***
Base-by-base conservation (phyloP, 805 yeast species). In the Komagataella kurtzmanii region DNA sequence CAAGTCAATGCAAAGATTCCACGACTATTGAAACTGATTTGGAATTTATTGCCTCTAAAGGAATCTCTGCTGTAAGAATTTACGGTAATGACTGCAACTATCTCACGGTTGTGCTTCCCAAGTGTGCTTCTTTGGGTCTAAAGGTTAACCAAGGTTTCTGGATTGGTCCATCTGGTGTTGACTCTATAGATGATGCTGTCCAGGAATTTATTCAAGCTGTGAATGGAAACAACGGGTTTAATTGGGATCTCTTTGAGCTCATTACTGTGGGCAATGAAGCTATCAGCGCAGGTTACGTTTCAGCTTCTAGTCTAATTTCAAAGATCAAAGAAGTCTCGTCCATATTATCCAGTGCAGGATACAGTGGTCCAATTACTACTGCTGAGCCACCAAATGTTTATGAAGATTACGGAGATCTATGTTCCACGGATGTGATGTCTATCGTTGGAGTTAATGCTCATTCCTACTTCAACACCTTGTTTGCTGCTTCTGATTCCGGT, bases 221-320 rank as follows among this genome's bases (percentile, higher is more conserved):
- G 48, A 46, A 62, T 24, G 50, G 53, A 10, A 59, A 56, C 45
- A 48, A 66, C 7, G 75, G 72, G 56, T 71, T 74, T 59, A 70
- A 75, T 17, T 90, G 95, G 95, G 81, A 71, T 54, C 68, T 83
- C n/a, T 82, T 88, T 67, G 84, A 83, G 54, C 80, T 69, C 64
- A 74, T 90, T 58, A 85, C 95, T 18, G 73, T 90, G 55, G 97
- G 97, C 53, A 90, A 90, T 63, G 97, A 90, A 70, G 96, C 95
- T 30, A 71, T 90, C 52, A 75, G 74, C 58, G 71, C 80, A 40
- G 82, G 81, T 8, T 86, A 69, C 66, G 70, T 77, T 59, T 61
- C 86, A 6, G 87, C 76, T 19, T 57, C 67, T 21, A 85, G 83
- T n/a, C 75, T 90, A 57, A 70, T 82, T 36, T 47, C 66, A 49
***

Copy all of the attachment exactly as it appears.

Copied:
Base-by-base conservation (phyloP, 805 yeast species). In the Komagataella kurtzmanii region DNA sequence CAAGTCAATGCAAAGATTCCACGACTATTGAAACTGATTTGGAATTTATTGCCTCTAAAGGAATCTCTGCTGTAAGAATTTACGGTAATGACTGCAACTATCTCACGGTTGTGCTTCCCAAGTGTGCTTCTTTGGGTCTAAAGGTTAACCAAGGTTTCTGGATTGGTCCATCTGGTGTTGACTCTATAGATGATGCTGTCCAGGAATTTATTCAAGCTGTGAATGGAAACAACGGGTTTAATTGGGATCTCTTTGAGCTCATTACTGTGGGCAATGAAGCTATCAGCGCAGGTTACGTTTCAGCTTCTAGTCTAATTTCAAAGATCAAAGAAGTCTCGTCCATATTATCCAGTGCAGGATACAGTGGTCCAATTACTACTGCTGAGCCACCAAATGTTTATGAAGATTACGGAGATCTATGTTCCACGGATGTGATGTCTATCGTTGGAGTTAATGCTCATTCCTACTTCAACACCTTGTTTGCTGCTTCTGATTCCGGT, bases 221-320 rank as follows among this genome's bases (percentile, higher is more conserved):
- G 48, A 46, A 62, T 24, G 50, G 53, A 10, A 59, A 56, C 45
- A 48, A 66, C 7, G 75, G 72, G 56, T 71, T 74, T 59, A 70
- A 75, T 17, T 90, G 95, G 95, G 81, A 71, T 54, C 68, T 83
- C n/a, T 82, T 88, T 67, G 84, A 83, G 54, C 80, T 69, C 64
- A 74, T 90, T 58, A 85, C 95, T 18, G 73, T 90, G 55, G 97
- G 97, C 53, A 90, A 90, T 63, G 97, A 90, A 70, G 96, C 95
- T 30, A 71, T 90, C 52, A 75, G 74, C 58, G 71, C 80, A 40
- G 82, G 81, T 8, T 86, A 69, C 66, G 70, T 77, T 59, T 61
- C 86, A 6, G 87, C 76, T 19, T 57, C 67, T 21, A 85, G 83
- T n/a, C 75, T 90, A 57, A 70, T 82, T 36, T 47, C 66, A 49